This thesis documents a cross-age comparative investigation of students' attitudes towards computers as a tool to support learning in Years 7 - 12 science classes. The study was set at the secondary school campus of an independent girls' school in Victoria. The secondary school is broken into three relatively autonomous groups, the Junior Secondary School (JSS), the Middle School (MS) and the Senior School (SS). Data was collected by a survey administered to 1215 students in Years 7 -12 science classes. Results of the survey were analysed using Analysis of Variance (ANOVA) and post hoc Bonferonni analyses. This study aimed to investigate the ways computers are used in science classes. Word processing and the internet were the most common computer uses across the school. A comparison of students in JSS, MS and SS's preferred frequency of use of computers in science classes was undertaken. JSS students preferred to use their computers more frequently in science classes when compared to MS and SS students. An investigation of the uses of computers in science classes that students found beneficial to their learning of science concepts was undertaken and compared across the three school groups. Students' attitudes towards computers as tools to support learning in the science classroom was investigated. The majority of students in all school groups felt the computer was a beneficial support for learning when completing assignment work and was a beneficial tool for presentation. However, it depended on the number of years of computer experience in science classes as to whether students felt the computer was of benefit to their learning of theory or practical work. Aspects of computer use at school in general, that students liked or disliked was determined. The stage of the curriculum that students were currently in, was the major determinant for the students' attitudes towards the use of computers as a support for learning.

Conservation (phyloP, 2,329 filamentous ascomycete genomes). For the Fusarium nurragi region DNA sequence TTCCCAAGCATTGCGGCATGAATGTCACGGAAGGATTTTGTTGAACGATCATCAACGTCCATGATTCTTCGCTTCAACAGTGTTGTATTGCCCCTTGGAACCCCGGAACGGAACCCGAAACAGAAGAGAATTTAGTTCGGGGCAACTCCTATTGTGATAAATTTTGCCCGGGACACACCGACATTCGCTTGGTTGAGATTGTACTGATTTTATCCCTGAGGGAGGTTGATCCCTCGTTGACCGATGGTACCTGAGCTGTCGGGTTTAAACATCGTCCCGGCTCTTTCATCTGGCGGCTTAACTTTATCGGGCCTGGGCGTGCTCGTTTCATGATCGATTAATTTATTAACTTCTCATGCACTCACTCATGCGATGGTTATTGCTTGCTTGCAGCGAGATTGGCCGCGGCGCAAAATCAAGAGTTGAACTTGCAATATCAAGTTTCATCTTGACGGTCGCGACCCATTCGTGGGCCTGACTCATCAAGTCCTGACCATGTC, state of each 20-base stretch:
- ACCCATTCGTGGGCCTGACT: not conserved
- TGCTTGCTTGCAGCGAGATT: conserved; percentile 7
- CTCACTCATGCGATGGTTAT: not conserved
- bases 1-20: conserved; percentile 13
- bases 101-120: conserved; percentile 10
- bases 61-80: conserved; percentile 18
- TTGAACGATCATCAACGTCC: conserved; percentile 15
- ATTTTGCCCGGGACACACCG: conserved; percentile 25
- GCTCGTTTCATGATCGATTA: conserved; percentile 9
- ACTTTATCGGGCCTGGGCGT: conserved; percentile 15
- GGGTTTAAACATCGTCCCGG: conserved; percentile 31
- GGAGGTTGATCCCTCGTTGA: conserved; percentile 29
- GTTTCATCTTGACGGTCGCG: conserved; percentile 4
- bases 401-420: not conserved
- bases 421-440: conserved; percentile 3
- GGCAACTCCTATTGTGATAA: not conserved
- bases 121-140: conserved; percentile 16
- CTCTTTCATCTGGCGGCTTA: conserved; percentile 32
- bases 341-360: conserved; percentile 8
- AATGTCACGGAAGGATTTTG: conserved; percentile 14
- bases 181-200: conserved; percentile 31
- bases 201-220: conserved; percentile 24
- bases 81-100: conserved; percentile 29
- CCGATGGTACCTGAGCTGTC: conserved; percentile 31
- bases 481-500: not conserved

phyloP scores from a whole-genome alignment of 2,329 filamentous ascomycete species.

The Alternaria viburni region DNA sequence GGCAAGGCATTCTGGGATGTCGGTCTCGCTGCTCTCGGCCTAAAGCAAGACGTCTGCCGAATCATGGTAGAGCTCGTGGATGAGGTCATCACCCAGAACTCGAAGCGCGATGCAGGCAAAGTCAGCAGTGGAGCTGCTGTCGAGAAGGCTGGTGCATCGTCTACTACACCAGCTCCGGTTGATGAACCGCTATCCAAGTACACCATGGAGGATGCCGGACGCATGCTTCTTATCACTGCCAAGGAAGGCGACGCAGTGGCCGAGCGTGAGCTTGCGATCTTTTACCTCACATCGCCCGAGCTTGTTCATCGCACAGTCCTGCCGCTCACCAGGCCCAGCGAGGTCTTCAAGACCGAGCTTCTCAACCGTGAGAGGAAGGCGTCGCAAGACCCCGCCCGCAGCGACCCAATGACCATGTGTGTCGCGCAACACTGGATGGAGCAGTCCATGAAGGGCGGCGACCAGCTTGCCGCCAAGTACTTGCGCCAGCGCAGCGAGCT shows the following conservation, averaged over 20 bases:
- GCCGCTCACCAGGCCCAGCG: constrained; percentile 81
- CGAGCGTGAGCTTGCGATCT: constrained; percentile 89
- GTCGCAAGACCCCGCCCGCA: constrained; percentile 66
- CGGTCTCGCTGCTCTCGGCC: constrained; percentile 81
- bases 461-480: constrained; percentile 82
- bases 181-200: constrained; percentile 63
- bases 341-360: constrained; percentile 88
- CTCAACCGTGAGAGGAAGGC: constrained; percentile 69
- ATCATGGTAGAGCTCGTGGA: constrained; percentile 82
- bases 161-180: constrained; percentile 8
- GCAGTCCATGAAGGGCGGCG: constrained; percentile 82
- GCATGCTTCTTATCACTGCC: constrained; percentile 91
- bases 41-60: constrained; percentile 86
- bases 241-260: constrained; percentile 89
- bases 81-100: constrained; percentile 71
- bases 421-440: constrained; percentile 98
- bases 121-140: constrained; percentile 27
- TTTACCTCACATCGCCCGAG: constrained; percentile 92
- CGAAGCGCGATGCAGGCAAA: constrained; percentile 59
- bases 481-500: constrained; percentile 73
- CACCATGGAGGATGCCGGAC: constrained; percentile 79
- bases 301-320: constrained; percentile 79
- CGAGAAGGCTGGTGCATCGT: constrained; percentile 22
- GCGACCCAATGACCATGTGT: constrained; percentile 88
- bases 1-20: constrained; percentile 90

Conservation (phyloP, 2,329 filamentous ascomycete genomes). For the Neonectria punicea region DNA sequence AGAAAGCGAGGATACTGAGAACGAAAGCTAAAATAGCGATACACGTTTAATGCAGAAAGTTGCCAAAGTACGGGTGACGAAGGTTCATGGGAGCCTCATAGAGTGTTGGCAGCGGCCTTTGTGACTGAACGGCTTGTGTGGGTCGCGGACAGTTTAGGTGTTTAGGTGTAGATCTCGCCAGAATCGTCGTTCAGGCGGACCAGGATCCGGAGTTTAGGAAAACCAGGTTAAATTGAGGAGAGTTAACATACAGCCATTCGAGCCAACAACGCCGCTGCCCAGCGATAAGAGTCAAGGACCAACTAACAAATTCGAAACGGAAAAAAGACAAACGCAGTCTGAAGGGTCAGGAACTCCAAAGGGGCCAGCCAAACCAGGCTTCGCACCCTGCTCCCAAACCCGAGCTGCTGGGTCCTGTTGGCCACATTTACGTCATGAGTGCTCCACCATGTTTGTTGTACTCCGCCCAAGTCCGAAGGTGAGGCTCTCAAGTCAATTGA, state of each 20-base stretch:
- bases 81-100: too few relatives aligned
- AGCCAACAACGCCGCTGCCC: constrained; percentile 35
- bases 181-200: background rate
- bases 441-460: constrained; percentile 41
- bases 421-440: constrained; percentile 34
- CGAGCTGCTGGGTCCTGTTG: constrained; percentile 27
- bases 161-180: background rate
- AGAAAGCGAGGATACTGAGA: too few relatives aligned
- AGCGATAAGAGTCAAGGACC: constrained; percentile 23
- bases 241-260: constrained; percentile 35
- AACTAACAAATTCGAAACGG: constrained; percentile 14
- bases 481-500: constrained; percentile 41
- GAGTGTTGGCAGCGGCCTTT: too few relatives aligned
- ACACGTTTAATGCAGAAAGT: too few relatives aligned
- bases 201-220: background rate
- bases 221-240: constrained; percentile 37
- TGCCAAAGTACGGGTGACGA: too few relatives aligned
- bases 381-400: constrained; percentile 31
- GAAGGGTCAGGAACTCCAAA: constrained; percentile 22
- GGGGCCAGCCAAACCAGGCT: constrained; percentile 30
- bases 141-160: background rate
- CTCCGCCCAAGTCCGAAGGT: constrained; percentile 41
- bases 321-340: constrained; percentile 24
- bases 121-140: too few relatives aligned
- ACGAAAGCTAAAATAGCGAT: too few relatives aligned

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    Vietnamese readers and English reading : a survey of students' beliefs about and attitudes towards English reading